Holy Frit (2023)
Directed by Justin S. Monroe
Written by Justin S. Monroe, Ryan M. Fritsche, Gillian Fritsche
Starring Tim Carey, Narcissus Quagliata
Release Date November 10th in Los Angeles, California
Published October 28th, 2023
"In your gut, how think the window is going to turn out?" the director asks artist Tim Cary. Cary responds "I don't really trust my gut about anything." And that's the arc of Tim Cary in Holy Frit, a man who will have to learn to trust his gut and make gut wrenching decisions about his art, his massive multi-million dollar stained glass piece, and the future of his career and family. None of these decisions has an obvious answer and Tim is going to be forced to trust his choices are right without knowing what the outcome will be, trusting the gut, the instinct, as he's not done before.
What is Frit? That is probably the first question anyone would ask, based on the title of the documentary, but it's not that special, in and of itself and the answer is passed on to us in passing. Frit is very small pieces of broken glass. Frit is the innovation of an artist named Narcissus Quagliata, a larger than life personality who innovated in the world of glass art in a way that no one had before. I can't tell you exactly how Frit works, but when dusted onto other forms of stained glass, it creates a remarkably colorful design, unlike anything you've seen before.
The fact that Tim Cary had never worked with Frit before when he pitched his employer, Judson Stained Glass, as the company to create a 4000 square foot stained glass window for a Kansas City Mega church is just one absurd fact to be learned from seeing the documentary Holy Frit. Nearly as absurd is the fact that Judson Stained Glass didn't have the technique, the staff, or the space to do a project as massive as a 4000 square foot stained glass window. Oh, and the design that Tim Cary pitched to the church, is the kind of design that, at the moment he pitched it, didn't appear to be possible when he pitched it and the pitch was accepted.
For a man who claims not to trust his gut, Cary made a gutsy choice in just pursuing this project. He's certainly a very good salesman. He somehow sold the church, his boss, his colleagues, and himself on the idea that his company could do something that had never been done before and technically didn't appear to exist before he actually did it, The key to the project however, was not Tim, his gut, or his salesmanship. No, the key was an elderly glass artist with the most innovative approach to bringing color to stained glass, Narcissus Quagliata.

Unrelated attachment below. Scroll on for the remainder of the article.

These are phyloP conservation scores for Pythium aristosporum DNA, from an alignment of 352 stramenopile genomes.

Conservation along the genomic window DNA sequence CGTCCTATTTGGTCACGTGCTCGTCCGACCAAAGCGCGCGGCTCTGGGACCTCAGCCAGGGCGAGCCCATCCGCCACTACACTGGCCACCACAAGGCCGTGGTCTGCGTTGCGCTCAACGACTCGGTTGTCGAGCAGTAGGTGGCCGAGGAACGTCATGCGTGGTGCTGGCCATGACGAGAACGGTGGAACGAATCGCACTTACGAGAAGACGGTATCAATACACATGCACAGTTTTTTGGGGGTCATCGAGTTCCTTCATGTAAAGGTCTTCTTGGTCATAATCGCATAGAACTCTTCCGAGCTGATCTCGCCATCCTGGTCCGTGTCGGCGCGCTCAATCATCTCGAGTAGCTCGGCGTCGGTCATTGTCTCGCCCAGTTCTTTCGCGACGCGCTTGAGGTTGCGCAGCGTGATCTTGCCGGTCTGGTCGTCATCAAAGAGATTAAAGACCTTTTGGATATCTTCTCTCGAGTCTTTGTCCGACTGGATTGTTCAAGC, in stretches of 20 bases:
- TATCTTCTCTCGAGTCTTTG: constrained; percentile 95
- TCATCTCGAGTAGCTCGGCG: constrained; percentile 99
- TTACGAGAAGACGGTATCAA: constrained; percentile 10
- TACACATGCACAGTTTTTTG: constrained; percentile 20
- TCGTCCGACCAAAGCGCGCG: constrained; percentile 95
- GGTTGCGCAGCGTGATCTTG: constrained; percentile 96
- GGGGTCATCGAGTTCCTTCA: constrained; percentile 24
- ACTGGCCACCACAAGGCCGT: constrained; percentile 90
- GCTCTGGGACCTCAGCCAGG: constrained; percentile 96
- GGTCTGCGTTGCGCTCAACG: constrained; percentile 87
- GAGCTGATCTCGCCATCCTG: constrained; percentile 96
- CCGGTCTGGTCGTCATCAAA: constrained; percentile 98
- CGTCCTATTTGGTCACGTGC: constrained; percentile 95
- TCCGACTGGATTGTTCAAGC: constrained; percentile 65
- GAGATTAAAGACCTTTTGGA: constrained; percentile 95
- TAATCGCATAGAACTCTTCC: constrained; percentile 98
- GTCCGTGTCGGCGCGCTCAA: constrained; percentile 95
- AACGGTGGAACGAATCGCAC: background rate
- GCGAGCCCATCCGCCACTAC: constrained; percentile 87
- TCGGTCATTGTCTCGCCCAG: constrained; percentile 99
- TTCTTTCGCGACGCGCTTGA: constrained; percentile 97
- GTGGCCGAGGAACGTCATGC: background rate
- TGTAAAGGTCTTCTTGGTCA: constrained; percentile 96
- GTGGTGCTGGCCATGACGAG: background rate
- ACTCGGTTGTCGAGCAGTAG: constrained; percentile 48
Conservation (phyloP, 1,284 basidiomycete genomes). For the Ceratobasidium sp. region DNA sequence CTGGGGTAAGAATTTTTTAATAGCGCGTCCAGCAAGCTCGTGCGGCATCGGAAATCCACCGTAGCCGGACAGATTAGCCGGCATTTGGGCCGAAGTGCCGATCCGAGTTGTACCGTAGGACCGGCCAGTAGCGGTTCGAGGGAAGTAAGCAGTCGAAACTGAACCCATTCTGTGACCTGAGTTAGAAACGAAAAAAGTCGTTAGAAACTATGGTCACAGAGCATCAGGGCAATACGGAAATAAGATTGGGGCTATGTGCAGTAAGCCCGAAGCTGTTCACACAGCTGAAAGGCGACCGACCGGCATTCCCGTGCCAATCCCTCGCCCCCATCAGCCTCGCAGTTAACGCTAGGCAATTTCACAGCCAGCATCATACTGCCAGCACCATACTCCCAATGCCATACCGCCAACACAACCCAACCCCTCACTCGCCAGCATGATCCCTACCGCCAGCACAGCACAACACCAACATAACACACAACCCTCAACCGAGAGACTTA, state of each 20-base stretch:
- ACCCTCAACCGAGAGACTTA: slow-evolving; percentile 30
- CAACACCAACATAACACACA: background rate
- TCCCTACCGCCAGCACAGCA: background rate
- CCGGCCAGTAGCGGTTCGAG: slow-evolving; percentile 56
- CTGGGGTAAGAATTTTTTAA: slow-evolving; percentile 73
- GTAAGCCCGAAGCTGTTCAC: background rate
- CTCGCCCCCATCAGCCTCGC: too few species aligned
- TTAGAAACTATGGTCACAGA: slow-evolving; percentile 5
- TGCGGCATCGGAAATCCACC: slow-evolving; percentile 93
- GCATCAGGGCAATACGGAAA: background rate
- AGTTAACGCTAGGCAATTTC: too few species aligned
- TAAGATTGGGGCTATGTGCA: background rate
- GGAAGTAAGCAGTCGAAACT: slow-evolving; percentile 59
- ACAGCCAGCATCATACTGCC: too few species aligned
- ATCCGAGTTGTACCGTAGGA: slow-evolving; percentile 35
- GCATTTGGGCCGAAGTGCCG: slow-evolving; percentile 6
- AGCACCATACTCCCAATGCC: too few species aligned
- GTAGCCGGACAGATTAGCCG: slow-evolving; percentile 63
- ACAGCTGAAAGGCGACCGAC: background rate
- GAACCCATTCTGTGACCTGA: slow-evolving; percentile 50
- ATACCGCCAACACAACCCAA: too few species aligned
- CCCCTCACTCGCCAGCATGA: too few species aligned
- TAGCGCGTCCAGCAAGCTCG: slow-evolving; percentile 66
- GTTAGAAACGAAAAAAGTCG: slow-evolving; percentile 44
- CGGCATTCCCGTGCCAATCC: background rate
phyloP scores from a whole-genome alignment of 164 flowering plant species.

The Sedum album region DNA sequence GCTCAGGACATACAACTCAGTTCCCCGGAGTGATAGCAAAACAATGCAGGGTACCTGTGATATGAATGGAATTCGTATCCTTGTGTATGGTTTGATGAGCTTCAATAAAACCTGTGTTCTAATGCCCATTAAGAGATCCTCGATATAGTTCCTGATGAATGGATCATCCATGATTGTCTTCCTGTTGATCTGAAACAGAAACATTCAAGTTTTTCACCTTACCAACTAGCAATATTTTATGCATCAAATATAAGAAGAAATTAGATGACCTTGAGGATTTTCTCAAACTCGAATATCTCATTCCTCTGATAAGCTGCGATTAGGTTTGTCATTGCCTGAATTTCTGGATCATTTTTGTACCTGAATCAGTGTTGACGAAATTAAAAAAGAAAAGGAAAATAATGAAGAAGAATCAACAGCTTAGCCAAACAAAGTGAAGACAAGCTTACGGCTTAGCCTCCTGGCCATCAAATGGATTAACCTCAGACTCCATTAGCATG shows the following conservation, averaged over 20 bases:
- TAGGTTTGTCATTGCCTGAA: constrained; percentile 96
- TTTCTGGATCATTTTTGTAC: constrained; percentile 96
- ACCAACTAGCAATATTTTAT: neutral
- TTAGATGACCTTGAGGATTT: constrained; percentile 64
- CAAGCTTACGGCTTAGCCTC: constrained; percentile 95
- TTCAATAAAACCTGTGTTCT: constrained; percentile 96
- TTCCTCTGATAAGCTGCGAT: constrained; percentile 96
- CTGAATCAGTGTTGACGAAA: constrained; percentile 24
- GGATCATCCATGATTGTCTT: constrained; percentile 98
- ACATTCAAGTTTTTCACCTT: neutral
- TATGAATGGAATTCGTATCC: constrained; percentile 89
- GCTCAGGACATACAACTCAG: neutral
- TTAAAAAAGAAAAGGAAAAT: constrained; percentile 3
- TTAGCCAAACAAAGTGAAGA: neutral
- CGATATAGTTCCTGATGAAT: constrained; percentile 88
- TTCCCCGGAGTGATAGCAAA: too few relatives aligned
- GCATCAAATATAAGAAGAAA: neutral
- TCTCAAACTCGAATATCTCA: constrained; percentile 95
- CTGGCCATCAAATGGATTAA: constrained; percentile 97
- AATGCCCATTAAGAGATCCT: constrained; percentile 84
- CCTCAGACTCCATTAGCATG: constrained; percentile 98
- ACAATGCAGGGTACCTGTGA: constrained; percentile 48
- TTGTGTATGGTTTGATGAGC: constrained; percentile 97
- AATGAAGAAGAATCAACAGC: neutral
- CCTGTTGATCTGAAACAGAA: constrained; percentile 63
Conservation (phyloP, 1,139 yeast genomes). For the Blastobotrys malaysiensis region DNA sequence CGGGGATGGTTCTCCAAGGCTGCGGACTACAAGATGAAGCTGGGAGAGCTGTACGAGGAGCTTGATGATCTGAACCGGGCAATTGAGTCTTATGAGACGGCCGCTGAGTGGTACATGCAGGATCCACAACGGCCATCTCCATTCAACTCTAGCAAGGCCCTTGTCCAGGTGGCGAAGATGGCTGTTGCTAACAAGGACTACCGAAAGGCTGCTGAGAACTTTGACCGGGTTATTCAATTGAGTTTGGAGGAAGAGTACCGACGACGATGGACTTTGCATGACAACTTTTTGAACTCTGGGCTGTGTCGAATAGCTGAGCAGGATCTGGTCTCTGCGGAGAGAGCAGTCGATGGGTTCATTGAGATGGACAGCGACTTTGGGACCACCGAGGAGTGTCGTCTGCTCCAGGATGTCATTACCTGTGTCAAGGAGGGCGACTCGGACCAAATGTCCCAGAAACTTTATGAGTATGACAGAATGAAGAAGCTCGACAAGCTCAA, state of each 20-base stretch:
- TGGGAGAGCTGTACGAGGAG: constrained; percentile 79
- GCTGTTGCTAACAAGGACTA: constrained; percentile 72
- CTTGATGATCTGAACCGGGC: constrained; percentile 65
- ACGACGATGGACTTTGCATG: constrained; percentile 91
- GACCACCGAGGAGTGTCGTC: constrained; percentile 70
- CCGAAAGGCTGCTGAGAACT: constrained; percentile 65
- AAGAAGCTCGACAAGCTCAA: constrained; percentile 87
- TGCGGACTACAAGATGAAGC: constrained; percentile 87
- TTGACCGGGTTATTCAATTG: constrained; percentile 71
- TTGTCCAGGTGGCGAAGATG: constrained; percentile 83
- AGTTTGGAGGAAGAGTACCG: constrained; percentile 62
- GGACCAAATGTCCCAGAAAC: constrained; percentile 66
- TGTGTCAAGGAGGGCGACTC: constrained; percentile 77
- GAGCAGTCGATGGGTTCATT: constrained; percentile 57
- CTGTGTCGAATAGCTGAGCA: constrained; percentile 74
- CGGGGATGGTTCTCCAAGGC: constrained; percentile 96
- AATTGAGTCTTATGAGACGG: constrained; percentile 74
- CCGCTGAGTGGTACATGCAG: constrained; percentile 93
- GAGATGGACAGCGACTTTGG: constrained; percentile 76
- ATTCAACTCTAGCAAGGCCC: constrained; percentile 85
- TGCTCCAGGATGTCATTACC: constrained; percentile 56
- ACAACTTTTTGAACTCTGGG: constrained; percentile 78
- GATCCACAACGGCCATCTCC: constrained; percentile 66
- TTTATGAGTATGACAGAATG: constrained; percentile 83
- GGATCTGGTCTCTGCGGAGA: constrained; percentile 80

While the art of stained glass has remained the same for the past few centuries, colored glass pieced together in lead like a puzzle, Narcissus was busy thinking outside of the box. He began experimenting with color. Color in stained glass often comes from coloring glass or painting it. This is because you can't really control what happens when glass is placed in a furnace. If you put two pieces of colored glass together in hopes of creating a new color, it tends not to work. But, with Narcissus's frit technique, more colors are possible as are more unique ways of causing glass to adhere. It's remarkable and I don't know how it actually works, but the final product, as you see it in Holy Frit, is remarkable.
I have my qualms with mega churches. And I have a huge problem with the amount of money that goes into building mega-churches, including the $3 million dollars that went into creating a 4000 square foot stained glass window display. That's money that could be used to feed those in need. That could be money to treat diseases or get people off the street and into safe places to live. I find it gross and needless when churches spend this kind of money while cloaking themselves in the bible when it comes to tax exempt status. It's gross.
That said, the work of Tim Cary and Narcissus Quagliata, as captured in Holy Frit, is remarkable. Their accomplishment cannot be understated. It's a miraculous piece of work. 4000 square feet would take up the entirety of your average NBA basketball floor. That should give you a sense of the size of the project. Now imagine the weight of these stained glass windows, how they had to be packed and transported from Judson's West Coast headquarters to the church in Kansas. Then, the stained glass pieces had to be hung in place, arranged like the most intricate puzzle. You see all of this in Holy Frit and whether you like the art or not, it's breathtaking watching it come together and be revealed in full.
Holy Frit is currently on the festival circuit and will have a theatrical debut in Los Angeles, at the North Hollwood Laemmle Theater, on November 10th. I highly recommend the documentary. In and of itself, and regardless of the church and the necessity of this particular work of art, the human elements of this story are strong enough to make you root for them to finish this project and for Tim to grow up and find value in himself and his work. That's an exciting story.
The debate over the mega church and the greedy. self-aggrandizing nature of a mega church is part of this movie. It's an inextricable element of the story of Holy Frit but it isn't what this documentary is about. You are invited to have that conversation, and I urge you to have it. This documentary however, is about art, beauty, and truth. It's about a man coming into his own as an artist and human being and that's an experience I recommend for anyone.
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